The FLO Fix: How to cycle-sync your diet and exercise
Eating and exercising according to your cycle is so much easier than you think. All it takes is a little bit of planning and a basic understanding of the four phases of your cycle: follicular (before you ovulate, after your period), ovulatory (when you’re ovulating), luteal (before your period), and menstrual (your period). Once you’ve got those down, all you have to do is include the following foods during each appropriate week-long phase to make sure your body has all the micronutrients it needs to thrive:
Follicular phase: artichoke, broccoli, carrot, parsley, green peas, string beans and zucchini
Ovulatory phase: asparagus, brussels sprouts, chard, escarole, scallion, spinach
Luteal phase: cauliflower, collard greens, daikon, onion, parsnip, radish, squash, sweet potato
Menstrual phase: beet, kale, kelp, mushrooms
And to complement your four-phase diet, follow the guide below for your cyclical workout plan:
Follicular phase: Try a new dance class, but keep it light and limited to one hour or less.
Ovulatory phase: You can pick up the pace and do an intense HIIT class, running, spinning, or weight lifting.
Luteal phase: Dial back the intensity and try walking, yoga, or Pilates.
Menstrual phase: Rest and recover by doing light stretching, easy walking, or restorative yoga.
If you’re not menstruating at all or are very irregular: If you’re someone who hasn’t had a period for months (or even years), you might want to consider adjusting your workout routine or easing up on it. In some cases of amenorrhea or irregular cycles, over-exercise is a big factor. Extreme exercise, prolonged workouts, and intense cardio can interfere with your sensitive adrenal glands, forcing them into high stress mode. Disrupting your cortisol disrupts your ovulation. Stress hormones affect your reproductive hormones in a major way and impact your cycle. Instead of pushing yourself, try gentle yoga or freeform dancing in a community with other women to calm your nerves and restore your hormonal balance.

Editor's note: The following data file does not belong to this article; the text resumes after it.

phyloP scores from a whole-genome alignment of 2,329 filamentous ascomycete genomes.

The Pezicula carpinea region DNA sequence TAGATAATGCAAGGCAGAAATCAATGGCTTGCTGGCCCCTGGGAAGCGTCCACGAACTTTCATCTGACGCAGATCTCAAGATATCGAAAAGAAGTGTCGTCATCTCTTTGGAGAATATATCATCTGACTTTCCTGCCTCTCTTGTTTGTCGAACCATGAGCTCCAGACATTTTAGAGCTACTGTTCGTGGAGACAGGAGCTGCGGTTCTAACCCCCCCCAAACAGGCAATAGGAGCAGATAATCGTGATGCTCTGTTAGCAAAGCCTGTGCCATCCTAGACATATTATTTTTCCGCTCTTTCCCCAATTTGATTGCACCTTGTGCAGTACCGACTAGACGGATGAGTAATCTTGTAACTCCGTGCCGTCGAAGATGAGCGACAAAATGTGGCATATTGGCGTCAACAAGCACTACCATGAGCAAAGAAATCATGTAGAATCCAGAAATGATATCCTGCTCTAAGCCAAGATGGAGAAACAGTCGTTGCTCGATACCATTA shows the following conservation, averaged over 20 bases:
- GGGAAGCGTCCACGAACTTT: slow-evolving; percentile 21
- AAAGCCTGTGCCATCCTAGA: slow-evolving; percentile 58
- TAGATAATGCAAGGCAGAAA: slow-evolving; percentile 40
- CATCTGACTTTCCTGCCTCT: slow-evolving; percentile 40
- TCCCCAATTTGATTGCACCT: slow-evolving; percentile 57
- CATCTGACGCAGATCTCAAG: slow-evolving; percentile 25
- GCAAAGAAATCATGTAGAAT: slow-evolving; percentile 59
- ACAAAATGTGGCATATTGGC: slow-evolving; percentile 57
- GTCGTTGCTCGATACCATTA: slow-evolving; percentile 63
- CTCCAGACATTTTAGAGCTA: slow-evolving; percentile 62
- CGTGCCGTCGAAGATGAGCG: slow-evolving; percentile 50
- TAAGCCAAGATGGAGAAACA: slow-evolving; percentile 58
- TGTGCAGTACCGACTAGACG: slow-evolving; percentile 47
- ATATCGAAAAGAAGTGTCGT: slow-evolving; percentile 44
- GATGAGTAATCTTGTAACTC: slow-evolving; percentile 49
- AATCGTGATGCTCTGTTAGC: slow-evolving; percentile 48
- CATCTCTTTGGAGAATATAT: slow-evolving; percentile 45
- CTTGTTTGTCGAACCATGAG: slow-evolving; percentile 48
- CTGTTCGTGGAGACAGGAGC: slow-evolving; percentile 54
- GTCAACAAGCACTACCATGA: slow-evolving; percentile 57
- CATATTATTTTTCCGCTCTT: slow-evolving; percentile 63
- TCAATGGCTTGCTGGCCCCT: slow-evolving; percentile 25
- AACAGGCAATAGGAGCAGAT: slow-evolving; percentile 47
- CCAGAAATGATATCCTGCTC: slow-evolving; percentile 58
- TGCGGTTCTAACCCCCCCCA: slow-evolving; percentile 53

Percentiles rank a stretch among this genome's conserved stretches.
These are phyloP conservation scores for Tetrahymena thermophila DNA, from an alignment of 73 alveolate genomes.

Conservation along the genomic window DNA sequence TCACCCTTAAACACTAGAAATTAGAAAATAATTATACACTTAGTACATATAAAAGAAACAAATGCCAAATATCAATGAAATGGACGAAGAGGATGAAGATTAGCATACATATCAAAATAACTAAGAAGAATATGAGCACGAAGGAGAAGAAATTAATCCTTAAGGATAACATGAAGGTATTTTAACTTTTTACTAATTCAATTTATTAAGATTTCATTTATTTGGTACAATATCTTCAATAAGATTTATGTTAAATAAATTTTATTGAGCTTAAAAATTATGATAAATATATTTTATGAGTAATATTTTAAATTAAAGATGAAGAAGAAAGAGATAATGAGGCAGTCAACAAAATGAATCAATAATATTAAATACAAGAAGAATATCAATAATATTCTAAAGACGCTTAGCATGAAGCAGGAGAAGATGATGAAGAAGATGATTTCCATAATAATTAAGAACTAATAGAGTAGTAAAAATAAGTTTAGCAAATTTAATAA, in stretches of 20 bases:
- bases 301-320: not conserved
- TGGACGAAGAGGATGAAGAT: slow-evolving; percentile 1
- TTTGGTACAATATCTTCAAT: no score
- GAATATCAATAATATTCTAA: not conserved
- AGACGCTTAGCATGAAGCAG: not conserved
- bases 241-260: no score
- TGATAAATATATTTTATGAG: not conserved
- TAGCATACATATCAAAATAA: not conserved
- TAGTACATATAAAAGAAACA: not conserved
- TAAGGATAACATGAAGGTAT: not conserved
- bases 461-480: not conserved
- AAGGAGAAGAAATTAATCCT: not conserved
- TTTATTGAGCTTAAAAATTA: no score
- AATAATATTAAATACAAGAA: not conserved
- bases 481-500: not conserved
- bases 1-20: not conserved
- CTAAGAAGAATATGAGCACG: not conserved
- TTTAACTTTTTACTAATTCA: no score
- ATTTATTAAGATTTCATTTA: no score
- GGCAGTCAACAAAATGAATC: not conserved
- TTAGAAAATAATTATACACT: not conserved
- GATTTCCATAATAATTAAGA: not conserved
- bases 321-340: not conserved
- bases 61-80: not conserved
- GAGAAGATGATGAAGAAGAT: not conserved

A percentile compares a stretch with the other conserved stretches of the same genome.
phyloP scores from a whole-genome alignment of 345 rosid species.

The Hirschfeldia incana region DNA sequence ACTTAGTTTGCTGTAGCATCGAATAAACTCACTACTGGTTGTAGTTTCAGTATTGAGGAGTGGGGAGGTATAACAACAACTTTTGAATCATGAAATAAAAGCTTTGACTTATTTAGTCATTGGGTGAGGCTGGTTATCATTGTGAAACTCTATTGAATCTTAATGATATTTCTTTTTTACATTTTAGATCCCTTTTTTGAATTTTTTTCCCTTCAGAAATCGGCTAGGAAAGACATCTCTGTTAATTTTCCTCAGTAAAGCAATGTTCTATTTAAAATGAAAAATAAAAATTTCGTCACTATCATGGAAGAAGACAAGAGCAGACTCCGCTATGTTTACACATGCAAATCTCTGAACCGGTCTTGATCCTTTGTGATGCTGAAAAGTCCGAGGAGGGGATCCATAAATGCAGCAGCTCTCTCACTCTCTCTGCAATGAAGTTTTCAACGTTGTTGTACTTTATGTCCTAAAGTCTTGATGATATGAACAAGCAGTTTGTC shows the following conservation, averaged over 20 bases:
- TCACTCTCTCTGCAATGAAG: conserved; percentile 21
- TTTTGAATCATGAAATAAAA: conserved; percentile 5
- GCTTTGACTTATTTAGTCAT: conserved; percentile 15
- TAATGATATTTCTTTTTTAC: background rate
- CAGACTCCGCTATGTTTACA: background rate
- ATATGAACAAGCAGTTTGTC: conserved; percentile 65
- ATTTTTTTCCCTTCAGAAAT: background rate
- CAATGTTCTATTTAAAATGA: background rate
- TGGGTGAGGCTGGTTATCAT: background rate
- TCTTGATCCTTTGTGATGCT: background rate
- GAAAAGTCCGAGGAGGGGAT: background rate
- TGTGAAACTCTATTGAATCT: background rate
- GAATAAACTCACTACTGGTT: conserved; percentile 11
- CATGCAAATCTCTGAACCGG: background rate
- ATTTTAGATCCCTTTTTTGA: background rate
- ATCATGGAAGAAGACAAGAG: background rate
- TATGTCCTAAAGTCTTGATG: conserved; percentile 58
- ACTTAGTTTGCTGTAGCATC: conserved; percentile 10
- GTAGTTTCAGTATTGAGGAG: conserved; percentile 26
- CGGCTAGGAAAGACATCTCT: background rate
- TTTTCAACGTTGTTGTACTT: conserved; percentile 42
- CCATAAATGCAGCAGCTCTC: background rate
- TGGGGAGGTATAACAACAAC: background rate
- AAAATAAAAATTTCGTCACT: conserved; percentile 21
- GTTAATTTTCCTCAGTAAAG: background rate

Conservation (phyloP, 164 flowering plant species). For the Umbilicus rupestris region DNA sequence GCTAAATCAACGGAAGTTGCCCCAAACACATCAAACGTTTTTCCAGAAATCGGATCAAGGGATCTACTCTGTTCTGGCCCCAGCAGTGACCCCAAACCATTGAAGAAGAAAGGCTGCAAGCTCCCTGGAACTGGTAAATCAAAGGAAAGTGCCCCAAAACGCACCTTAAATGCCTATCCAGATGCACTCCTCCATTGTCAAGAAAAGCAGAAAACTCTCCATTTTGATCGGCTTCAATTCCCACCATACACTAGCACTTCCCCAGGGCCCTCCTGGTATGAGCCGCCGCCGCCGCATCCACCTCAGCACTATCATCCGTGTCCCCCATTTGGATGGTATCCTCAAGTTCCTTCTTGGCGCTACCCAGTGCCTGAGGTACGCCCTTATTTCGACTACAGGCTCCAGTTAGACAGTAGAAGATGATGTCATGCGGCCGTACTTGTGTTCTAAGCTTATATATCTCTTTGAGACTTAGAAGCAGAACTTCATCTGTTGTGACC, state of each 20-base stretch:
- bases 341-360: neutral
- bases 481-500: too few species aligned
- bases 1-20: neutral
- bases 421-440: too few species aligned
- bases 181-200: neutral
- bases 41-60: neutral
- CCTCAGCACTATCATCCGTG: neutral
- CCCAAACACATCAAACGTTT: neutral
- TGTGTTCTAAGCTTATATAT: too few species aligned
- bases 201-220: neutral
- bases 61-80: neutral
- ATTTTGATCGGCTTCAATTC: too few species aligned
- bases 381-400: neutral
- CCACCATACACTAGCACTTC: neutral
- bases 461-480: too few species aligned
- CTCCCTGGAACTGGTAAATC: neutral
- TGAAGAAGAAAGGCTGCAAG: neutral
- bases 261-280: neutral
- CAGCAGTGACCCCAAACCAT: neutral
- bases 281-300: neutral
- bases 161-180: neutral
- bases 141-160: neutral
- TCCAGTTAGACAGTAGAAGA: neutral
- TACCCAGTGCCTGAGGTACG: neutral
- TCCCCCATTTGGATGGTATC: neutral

Need more hormone help? If you’re needing some health upgrading, it’s time you started you looking into what’s going on with your hormones. I’ve designed a four-day hormone detox and evaluation to help you understand exactly what’s out of whack and how you can start getting back to balance so that your hormones no longer have to suffer. Click here to get your FREE detox and evaluation.
ABOUT ALISA: Alisa Vitti, HHC, is an integrative nutritionist, best-selling author of WomanCode, creator of the WomanCode System, and the founder of FLOLiving.com, a virtual health center that supports women’s hormonal and reproductive health. A graduate of Johns Hopkins University and the Institute for Integrative Nutrition, Alisa has been featured on The Dr. Oz Show, has a web series on Lifetime, and has been a regular contributor for CBS, Fox, Shape, Women’s Health, MindBodyGreen, and the Huffington Post. She’s also presented at TEDx, Talks@Google, Summit Series Outside, Hay House, WIE Symposium, and SHE Summit.